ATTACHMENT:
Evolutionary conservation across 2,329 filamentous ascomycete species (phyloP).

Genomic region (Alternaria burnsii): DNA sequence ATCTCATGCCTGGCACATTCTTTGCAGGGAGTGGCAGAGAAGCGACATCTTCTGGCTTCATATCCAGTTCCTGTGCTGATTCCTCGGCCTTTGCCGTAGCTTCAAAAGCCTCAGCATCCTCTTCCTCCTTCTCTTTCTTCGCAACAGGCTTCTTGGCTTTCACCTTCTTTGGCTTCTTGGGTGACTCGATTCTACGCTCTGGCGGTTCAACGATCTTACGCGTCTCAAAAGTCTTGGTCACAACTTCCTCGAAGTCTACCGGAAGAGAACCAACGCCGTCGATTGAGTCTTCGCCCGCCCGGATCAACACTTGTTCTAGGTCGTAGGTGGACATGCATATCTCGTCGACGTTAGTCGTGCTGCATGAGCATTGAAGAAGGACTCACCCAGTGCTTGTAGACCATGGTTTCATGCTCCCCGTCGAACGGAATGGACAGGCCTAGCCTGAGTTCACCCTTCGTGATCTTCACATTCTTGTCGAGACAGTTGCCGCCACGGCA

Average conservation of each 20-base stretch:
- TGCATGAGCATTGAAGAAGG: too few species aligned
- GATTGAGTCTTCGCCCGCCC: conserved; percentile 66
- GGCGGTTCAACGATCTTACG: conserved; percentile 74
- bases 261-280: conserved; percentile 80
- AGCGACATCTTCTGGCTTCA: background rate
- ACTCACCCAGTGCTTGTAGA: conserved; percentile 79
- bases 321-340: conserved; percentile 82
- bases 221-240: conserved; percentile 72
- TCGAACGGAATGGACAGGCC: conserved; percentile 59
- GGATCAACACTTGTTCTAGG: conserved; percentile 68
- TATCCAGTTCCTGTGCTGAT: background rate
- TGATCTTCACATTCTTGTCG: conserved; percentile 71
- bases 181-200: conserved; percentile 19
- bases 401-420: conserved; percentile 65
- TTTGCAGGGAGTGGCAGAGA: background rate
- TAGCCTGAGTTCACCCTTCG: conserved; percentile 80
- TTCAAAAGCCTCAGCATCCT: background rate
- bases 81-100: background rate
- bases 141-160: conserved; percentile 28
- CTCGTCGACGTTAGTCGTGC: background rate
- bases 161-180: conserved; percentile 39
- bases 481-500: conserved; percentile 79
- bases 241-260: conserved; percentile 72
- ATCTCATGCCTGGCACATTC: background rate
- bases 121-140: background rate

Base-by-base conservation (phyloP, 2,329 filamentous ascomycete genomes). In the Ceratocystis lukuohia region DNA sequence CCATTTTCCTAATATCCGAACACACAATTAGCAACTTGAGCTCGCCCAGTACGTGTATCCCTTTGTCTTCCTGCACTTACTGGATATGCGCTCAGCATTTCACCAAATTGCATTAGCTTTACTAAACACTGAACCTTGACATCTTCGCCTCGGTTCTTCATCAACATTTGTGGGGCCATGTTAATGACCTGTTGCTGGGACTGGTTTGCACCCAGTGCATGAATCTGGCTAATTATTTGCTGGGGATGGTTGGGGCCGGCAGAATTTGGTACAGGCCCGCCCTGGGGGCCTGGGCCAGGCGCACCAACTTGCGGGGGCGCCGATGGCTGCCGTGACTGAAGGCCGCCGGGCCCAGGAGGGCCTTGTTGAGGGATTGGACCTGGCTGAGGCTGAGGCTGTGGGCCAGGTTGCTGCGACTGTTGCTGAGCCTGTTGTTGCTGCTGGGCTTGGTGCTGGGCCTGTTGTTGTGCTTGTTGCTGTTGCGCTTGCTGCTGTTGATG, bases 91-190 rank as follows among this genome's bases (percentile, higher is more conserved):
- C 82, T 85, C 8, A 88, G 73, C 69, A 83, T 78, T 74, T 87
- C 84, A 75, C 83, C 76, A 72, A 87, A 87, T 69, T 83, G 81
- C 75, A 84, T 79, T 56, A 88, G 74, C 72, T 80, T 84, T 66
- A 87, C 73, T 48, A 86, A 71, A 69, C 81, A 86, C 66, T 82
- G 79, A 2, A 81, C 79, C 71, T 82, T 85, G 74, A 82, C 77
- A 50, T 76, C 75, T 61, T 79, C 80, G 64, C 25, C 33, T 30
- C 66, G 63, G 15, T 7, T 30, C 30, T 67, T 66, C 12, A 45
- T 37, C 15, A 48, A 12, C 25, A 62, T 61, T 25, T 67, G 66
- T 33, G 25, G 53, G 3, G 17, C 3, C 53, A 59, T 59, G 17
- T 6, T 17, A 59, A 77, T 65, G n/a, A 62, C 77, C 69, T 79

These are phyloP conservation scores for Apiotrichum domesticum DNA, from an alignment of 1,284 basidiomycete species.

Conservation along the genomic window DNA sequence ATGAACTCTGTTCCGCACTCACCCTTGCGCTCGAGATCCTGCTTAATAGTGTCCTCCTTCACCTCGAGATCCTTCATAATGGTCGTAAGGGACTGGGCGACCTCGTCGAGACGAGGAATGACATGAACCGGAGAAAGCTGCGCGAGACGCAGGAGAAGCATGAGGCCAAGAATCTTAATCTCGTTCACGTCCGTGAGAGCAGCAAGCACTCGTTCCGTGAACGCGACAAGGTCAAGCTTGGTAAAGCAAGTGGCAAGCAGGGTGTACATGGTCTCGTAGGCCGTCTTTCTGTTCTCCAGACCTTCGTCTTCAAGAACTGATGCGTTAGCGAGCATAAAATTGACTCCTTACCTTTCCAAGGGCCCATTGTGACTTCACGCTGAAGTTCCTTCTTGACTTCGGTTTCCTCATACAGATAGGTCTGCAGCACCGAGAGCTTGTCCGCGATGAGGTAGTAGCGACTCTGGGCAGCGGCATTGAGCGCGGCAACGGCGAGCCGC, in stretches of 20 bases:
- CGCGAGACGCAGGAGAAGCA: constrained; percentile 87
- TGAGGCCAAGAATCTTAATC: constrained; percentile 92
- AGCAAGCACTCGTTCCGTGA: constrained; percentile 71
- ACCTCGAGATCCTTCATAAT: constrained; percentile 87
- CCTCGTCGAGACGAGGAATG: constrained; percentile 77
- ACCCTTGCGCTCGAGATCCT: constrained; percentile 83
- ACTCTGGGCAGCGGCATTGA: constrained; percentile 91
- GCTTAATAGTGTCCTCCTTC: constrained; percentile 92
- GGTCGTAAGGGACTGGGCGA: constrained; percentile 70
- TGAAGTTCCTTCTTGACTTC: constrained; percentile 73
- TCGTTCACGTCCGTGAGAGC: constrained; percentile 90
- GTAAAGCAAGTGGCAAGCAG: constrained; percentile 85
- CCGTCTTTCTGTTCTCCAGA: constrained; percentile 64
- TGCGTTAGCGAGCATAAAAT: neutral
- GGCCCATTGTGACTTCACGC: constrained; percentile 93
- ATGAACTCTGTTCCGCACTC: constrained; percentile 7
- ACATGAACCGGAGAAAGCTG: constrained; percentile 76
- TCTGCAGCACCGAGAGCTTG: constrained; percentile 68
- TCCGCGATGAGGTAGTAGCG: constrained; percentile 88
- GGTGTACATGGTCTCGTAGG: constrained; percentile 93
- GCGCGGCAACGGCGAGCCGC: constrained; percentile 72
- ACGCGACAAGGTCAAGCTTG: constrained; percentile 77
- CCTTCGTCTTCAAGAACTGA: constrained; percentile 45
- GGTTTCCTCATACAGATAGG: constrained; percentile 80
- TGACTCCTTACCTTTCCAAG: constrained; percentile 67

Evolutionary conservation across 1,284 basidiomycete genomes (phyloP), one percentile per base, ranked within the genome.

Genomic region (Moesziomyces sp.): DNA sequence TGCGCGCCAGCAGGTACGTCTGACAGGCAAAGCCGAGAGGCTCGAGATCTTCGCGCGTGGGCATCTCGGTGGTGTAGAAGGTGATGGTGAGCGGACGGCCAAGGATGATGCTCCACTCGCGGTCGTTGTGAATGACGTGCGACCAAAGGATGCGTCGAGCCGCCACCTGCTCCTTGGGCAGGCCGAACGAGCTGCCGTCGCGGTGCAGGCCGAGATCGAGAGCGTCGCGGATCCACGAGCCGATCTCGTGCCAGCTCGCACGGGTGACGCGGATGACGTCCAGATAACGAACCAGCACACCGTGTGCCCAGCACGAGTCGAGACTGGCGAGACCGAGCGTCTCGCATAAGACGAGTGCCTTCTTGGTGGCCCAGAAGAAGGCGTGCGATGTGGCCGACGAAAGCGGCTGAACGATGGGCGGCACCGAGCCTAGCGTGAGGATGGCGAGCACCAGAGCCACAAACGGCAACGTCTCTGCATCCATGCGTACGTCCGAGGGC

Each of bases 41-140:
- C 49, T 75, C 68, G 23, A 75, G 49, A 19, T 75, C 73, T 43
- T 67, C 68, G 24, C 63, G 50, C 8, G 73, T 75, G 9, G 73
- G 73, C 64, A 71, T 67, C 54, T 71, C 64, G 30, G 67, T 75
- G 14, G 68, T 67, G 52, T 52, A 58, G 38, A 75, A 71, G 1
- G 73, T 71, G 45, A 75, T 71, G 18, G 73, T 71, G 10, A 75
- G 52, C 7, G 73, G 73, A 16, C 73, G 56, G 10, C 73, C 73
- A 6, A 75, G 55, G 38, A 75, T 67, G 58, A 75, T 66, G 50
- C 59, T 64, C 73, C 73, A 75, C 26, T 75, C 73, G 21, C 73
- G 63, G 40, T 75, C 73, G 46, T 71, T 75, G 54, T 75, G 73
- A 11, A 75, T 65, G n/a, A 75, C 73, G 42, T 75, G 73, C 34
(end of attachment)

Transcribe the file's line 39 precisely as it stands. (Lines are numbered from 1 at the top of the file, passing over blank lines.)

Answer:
- T 6, T 17, A 59, A 77, T 65, G n/a, A 62, C 77, C 69, T 79